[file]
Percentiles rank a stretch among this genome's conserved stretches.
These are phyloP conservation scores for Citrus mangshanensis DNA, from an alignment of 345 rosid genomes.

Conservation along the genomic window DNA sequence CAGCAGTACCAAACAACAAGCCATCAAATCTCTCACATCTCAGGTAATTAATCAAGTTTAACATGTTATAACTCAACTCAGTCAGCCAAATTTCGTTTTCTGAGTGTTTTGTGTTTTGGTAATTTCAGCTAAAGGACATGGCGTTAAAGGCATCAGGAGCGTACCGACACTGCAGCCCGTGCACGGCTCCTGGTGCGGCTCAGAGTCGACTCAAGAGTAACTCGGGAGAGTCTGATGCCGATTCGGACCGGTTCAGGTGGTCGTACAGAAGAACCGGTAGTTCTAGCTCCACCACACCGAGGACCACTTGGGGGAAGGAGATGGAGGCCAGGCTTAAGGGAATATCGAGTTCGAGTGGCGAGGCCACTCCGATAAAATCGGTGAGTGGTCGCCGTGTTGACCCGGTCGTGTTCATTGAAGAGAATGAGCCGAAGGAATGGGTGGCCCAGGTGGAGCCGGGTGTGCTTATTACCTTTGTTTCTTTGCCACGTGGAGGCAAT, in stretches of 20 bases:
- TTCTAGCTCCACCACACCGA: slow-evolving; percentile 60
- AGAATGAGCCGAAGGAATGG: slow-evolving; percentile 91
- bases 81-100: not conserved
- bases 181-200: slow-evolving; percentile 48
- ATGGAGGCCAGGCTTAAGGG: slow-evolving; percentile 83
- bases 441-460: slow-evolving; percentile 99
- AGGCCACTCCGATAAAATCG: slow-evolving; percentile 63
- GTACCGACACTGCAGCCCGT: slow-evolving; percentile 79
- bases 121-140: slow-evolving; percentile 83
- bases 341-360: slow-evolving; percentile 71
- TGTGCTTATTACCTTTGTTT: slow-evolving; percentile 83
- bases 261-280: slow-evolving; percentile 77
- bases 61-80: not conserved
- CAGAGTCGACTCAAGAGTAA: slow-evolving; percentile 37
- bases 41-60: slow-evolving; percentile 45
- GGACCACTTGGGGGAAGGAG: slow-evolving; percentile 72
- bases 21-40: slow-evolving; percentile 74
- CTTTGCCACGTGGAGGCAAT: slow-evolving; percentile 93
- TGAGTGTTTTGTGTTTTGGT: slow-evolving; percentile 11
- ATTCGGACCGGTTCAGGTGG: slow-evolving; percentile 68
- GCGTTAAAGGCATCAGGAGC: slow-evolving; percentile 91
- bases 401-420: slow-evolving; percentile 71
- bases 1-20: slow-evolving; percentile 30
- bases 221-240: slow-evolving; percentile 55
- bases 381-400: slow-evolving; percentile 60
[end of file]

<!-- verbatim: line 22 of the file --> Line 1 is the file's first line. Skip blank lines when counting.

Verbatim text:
- TGAGTGTTTTGTGTTTTGGT: slow-evolving; percentile 11